The National Council of Churches, of which the United Methodist Church is a member, has released a pastoral letter on national education policy.
Here’s a summary of some of the main points made by NCC representatives who discussed the letter with the Secretary of Education:
A good society must balance the needs of each particular child and family with the need to create a system that secures the rights and addresses the needs of all children.
Persistent support and assistance remains society’s best strategy for raising achievement in the schools that are struggling. The delegation has serious reservations about turn-around models in “Race to the Top,” and rejects the current dependence on standardized testing.
Federal leadership is needed to address long-standing resource inequality across states. The U.S. government must allocate resources for equal treatment of children and press states to close gaps in opportunities offered to children.
While competitive, market-based measures may increase educational opportunity for a few children, the concern is that they do not introduce more equality into the system.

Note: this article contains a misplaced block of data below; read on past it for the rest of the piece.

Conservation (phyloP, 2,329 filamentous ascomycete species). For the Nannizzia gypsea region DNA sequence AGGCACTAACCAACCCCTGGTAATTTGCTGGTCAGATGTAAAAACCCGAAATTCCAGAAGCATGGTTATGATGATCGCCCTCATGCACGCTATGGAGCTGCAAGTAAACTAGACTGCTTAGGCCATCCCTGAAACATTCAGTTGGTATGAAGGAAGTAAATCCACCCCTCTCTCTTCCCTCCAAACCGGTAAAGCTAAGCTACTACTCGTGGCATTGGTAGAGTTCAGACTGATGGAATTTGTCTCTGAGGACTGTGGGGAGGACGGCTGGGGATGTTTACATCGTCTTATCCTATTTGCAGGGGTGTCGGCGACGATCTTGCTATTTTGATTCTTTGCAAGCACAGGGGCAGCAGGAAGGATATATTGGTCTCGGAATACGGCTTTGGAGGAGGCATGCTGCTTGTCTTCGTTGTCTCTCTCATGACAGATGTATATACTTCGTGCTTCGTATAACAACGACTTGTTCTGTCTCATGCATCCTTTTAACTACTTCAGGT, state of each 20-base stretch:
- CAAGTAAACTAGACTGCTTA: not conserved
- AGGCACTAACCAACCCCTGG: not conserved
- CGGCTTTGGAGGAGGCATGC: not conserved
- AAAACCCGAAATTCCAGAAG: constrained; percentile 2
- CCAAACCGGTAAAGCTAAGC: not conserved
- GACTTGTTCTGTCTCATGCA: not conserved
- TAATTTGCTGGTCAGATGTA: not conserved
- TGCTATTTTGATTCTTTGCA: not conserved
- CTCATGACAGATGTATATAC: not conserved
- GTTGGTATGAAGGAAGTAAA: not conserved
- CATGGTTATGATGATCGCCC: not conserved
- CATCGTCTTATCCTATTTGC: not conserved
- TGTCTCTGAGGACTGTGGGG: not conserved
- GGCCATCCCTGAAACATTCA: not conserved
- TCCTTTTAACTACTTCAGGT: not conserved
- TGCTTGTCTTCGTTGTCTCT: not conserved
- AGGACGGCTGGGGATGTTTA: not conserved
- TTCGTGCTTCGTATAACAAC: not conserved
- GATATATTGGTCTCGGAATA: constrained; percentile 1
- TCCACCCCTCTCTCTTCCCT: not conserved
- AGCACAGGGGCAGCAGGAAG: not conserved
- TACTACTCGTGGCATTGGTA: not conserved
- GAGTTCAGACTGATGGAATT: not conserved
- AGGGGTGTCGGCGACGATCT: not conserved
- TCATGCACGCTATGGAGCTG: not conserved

We must work together to eliminate policies that blame public school teachers for many problems beyond their control. The Race to the Top “turnaround model” that fires principals and staff in struggling schools without evaluating their performance constitutes scapegoating and tosses out professionals society cannot afford to lose.
You can download the .pdf of the letter here. I’ve not yet compared the letter to the UMC Social Principles, but I assume that given the presence of United Methodists among the signers of the letter that it passes doctrinal muster.
The Washington Post has a blog post that discusses the letter and reprints it as well.
It’s like they are trying to give Will Willimon and Stanley Hauerwas a fit or something.